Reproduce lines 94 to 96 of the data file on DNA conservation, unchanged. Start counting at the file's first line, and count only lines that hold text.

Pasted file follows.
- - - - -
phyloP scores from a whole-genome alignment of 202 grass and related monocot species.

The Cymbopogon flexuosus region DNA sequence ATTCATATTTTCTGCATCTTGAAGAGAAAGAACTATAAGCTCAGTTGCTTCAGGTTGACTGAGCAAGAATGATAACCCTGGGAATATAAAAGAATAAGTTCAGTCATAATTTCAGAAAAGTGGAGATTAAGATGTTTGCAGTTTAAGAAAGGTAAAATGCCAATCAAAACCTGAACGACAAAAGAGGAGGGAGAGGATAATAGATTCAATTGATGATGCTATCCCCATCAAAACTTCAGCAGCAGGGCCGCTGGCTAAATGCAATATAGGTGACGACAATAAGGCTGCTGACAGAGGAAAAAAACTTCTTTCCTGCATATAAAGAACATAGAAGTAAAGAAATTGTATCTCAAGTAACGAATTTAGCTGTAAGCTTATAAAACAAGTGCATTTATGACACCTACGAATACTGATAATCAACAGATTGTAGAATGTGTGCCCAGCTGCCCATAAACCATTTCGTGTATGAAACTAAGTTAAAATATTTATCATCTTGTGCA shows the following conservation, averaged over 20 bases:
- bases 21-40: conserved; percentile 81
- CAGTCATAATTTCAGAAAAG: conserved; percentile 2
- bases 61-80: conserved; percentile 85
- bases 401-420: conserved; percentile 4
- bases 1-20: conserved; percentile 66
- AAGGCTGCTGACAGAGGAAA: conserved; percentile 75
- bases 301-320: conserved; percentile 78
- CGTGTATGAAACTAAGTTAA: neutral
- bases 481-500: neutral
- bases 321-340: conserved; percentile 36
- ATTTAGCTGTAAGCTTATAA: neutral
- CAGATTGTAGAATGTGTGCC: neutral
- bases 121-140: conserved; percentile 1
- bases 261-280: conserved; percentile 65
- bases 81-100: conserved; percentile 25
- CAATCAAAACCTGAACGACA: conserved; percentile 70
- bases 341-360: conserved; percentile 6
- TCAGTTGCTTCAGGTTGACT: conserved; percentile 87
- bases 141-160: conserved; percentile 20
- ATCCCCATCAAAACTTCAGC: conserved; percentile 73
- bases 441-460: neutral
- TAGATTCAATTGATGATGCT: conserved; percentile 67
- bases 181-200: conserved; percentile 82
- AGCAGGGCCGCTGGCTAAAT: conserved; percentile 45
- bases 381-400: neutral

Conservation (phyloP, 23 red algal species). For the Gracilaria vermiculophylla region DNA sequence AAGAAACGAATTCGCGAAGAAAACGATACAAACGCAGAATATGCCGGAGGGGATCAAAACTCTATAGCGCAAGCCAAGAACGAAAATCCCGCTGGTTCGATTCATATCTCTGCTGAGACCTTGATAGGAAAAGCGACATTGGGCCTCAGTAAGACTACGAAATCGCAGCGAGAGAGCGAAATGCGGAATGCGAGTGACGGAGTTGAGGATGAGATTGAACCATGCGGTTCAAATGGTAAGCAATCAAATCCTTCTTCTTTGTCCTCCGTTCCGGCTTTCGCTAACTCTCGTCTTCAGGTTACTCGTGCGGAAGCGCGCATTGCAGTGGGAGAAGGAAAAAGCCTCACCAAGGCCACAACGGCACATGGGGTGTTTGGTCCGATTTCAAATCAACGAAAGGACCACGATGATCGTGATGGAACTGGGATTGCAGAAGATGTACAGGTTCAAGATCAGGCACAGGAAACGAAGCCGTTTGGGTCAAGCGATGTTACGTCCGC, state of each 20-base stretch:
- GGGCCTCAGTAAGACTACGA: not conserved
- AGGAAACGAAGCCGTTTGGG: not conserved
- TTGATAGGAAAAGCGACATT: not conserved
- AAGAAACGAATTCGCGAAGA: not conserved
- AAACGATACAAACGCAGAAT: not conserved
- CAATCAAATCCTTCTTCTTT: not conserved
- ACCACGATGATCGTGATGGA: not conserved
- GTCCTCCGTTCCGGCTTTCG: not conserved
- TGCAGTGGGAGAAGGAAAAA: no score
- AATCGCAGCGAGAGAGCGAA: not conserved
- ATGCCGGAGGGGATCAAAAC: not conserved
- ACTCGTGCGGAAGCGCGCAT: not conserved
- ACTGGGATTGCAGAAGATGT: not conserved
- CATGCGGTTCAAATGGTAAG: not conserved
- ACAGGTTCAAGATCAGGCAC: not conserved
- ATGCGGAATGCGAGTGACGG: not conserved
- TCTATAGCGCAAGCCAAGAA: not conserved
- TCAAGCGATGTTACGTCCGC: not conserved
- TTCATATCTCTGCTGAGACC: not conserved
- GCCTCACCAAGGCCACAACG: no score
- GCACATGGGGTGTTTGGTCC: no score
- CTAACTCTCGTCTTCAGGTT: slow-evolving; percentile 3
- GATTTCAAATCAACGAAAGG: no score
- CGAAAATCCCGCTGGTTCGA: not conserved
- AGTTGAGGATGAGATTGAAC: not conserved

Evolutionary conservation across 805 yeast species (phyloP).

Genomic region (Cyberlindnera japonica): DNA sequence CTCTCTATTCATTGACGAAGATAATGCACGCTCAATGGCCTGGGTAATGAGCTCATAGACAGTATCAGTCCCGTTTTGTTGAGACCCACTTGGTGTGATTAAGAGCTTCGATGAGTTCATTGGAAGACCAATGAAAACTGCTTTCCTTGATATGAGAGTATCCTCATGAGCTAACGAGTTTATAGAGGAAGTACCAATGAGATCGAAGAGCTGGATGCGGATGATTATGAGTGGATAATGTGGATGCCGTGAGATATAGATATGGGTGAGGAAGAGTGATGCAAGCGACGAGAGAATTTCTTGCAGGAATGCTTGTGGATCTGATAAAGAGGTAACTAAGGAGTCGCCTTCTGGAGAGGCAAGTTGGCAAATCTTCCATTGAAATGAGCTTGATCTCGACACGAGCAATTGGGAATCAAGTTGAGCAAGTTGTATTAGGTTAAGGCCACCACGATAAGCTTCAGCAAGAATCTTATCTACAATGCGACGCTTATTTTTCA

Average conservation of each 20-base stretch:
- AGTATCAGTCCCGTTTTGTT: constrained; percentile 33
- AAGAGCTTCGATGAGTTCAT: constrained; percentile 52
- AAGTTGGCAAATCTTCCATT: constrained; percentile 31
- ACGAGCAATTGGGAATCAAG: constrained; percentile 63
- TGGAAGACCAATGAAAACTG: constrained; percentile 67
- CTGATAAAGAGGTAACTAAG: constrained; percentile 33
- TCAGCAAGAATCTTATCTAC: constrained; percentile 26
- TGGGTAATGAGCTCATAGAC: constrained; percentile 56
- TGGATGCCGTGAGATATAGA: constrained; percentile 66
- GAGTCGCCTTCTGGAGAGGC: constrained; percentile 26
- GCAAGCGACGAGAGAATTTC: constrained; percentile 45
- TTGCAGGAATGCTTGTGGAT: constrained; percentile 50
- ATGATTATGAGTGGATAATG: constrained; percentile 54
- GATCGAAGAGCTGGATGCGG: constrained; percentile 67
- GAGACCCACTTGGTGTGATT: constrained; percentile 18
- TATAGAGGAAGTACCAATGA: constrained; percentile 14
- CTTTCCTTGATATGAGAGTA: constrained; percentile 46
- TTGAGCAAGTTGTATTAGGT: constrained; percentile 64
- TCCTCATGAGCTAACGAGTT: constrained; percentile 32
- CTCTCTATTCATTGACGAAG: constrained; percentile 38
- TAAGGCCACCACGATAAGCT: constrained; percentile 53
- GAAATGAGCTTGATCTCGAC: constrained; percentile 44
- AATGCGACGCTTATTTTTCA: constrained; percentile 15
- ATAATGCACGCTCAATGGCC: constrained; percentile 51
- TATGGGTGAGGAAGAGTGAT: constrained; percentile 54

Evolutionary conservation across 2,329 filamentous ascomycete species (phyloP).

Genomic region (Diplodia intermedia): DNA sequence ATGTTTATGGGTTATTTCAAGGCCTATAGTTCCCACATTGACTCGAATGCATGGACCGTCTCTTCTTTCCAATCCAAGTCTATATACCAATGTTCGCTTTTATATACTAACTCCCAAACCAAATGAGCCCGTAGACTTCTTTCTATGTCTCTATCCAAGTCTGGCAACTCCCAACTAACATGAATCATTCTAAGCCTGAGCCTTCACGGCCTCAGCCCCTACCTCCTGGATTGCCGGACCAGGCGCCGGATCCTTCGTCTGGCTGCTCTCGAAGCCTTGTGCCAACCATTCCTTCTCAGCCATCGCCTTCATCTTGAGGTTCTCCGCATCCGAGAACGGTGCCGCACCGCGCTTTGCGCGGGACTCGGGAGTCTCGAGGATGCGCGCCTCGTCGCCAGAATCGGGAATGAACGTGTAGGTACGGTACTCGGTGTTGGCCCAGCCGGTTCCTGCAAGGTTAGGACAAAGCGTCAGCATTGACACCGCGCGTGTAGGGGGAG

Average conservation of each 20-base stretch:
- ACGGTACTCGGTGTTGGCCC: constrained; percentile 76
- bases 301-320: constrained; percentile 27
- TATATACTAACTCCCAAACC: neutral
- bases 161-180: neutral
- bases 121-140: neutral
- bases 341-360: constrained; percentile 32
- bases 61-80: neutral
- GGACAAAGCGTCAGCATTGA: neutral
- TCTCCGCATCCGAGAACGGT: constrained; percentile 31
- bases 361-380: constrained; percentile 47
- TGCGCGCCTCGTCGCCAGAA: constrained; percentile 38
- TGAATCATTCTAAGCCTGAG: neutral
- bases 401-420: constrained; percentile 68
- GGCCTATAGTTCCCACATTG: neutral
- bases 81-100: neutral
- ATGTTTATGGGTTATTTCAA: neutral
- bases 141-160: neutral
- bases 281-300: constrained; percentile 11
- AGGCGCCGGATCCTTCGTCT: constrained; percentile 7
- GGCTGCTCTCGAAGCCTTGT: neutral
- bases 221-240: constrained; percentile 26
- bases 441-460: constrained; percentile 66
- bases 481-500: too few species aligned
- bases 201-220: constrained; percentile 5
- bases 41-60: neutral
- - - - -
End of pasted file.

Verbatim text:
- bases 361-380: constrained; percentile 47
- TGCGCGCCTCGTCGCCAGAA: constrained; percentile 38
- TGAATCATTCTAAGCCTGAG: neutral